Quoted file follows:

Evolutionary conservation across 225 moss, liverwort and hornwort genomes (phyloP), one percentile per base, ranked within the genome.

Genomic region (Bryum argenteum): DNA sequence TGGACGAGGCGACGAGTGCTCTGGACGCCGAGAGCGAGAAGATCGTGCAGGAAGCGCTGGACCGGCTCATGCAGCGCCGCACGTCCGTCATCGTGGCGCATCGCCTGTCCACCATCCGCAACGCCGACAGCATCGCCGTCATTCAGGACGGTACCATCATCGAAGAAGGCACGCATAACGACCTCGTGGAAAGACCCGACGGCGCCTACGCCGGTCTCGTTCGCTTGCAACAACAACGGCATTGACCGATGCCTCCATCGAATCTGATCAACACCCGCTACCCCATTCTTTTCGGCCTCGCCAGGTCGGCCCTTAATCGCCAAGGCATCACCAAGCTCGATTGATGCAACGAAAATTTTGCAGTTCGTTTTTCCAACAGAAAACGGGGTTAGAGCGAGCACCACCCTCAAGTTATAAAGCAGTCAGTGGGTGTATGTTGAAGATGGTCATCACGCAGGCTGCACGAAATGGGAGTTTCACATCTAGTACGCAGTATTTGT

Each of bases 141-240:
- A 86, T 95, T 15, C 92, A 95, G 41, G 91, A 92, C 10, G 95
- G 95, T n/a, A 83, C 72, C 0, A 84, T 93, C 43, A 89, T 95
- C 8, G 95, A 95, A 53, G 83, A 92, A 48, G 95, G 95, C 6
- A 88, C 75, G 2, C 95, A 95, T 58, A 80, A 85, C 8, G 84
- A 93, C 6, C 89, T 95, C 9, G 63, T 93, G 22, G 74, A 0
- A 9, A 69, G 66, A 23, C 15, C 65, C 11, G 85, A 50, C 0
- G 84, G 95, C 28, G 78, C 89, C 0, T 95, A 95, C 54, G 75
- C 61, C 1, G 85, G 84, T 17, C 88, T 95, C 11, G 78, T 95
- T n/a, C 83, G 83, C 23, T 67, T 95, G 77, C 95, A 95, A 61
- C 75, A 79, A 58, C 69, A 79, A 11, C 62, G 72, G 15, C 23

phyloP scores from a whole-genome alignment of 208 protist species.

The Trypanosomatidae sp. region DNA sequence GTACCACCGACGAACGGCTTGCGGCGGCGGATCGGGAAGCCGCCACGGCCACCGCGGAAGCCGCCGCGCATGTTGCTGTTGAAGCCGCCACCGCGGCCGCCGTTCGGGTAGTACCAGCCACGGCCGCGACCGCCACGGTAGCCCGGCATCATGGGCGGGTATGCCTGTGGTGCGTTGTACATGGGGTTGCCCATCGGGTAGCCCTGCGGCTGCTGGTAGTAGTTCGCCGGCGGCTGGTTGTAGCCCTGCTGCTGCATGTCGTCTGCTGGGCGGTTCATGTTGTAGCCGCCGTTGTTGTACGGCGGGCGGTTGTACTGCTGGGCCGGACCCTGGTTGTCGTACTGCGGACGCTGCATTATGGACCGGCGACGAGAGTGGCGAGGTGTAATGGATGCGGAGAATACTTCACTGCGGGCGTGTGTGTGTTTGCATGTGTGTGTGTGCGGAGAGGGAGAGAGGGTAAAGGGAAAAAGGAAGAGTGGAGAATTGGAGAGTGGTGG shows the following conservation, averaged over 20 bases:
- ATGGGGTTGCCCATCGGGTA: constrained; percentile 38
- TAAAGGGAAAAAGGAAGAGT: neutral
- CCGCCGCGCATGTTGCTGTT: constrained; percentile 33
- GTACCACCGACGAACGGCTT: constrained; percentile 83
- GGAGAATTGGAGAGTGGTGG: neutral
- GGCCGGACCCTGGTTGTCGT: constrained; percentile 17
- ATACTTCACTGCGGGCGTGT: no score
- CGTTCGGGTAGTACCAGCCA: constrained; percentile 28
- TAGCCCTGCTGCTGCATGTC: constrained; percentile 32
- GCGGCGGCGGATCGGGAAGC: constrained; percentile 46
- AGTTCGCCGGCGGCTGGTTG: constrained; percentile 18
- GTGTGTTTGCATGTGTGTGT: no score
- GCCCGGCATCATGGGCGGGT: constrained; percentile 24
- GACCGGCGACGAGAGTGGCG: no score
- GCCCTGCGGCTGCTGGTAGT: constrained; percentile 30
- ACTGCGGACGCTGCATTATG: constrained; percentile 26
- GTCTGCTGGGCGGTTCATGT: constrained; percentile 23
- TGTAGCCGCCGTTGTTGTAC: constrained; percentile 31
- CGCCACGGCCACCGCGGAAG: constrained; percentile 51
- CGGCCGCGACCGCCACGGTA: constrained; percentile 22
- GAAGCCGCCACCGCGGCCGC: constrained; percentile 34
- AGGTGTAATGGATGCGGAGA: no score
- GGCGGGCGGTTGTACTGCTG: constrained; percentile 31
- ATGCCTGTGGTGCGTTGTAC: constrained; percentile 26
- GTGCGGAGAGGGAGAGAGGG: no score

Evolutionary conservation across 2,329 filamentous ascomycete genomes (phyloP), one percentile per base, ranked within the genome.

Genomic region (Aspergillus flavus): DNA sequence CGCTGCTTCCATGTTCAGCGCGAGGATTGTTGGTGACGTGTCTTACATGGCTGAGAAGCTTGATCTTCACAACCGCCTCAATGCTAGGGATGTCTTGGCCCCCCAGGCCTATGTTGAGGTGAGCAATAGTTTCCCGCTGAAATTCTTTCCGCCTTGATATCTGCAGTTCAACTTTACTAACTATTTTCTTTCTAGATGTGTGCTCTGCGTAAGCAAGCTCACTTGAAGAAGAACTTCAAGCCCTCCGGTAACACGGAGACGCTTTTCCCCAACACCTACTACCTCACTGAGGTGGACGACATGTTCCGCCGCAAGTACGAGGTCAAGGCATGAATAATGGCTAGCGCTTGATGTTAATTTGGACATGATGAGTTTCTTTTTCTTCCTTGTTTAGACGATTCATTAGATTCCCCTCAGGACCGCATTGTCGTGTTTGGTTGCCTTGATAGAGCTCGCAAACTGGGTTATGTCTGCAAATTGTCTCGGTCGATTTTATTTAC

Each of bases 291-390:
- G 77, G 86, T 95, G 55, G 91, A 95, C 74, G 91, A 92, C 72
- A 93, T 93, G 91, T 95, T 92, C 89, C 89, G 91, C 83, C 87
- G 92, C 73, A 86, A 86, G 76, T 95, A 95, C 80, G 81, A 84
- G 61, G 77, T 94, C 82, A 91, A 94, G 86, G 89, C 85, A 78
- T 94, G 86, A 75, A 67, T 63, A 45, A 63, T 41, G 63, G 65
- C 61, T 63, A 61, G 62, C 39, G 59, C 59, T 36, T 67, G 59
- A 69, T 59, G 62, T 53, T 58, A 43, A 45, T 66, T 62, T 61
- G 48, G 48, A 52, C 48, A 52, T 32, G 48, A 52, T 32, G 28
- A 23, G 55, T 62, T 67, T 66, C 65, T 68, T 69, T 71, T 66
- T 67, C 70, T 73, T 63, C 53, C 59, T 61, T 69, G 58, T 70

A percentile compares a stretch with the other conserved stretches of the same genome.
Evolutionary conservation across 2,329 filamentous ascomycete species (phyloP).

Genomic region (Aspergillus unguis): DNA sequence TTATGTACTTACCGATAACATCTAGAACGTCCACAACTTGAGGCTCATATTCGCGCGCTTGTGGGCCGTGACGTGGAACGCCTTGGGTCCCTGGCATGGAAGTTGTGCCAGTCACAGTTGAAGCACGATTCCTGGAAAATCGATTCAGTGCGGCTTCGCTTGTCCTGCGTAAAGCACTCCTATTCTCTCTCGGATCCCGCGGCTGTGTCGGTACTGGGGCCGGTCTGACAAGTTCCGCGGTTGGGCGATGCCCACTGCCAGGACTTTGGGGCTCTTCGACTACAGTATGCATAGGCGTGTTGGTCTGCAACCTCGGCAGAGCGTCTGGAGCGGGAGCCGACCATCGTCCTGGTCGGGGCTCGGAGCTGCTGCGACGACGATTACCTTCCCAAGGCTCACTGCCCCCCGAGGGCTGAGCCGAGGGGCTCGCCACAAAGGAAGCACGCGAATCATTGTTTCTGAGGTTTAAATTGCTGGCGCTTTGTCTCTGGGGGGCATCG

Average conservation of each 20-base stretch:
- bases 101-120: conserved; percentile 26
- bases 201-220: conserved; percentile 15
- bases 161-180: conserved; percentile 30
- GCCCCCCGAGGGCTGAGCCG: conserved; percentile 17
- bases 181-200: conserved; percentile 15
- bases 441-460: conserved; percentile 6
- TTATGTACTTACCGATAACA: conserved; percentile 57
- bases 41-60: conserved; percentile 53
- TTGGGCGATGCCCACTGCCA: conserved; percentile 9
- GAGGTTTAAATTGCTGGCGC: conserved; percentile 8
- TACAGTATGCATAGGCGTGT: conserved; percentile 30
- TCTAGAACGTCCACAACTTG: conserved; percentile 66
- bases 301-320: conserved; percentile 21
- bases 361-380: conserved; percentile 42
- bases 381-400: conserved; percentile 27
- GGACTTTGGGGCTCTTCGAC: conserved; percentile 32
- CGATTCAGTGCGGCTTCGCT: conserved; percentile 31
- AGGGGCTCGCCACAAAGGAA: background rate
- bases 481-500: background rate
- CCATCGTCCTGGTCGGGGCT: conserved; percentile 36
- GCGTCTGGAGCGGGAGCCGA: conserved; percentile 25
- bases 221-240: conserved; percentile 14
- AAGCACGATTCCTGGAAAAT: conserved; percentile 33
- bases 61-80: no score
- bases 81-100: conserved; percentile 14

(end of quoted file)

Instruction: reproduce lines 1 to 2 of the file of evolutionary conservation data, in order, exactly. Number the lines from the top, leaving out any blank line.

Evolutionary conservation across 225 moss, liverwort and hornwort genomes (phyloP), one percentile per base, ranked within the genome.

Genomic region (Bryum argenteum): DNA sequence TGGACGAGGCGACGAGTGCTCTGGACGCCGAGAGCGAGAAGATCGTGCAGGAAGCGCTGGACCGGCTCATGCAGCGCCGCACGTCCGTCATCGTGGCGCATCGCCTGTCCACCATCCGCAACGCCGACAGCATCGCCGTCATTCAGGACGGTACCATCATCGAAGAAGGCACGCATAACGACCTCGTGGAAAGACCCGACGGCGCCTACGCCGGTCTCGTTCGCTTGCAACAACAACGGCATTGACCGATGCCTCCATCGAATCTGATCAACACCCGCTACCCCATTCTTTTCGGCCTCGCCAGGTCGGCCCTTAATCGCCAAGGCATCACCAAGCTCGATTGATGCAACGAAAATTTTGCAGTTCGTTTTTCCAACAGAAAACGGGGTTAGAGCGAGCACCACCCTCAAGTTATAAAGCAGTCAGTGGGTGTATGTTGAAGATGGTCATCACGCAGGCTGCACGAAATGGGAGTTTCACATCTAGTACGCAGTATTTGT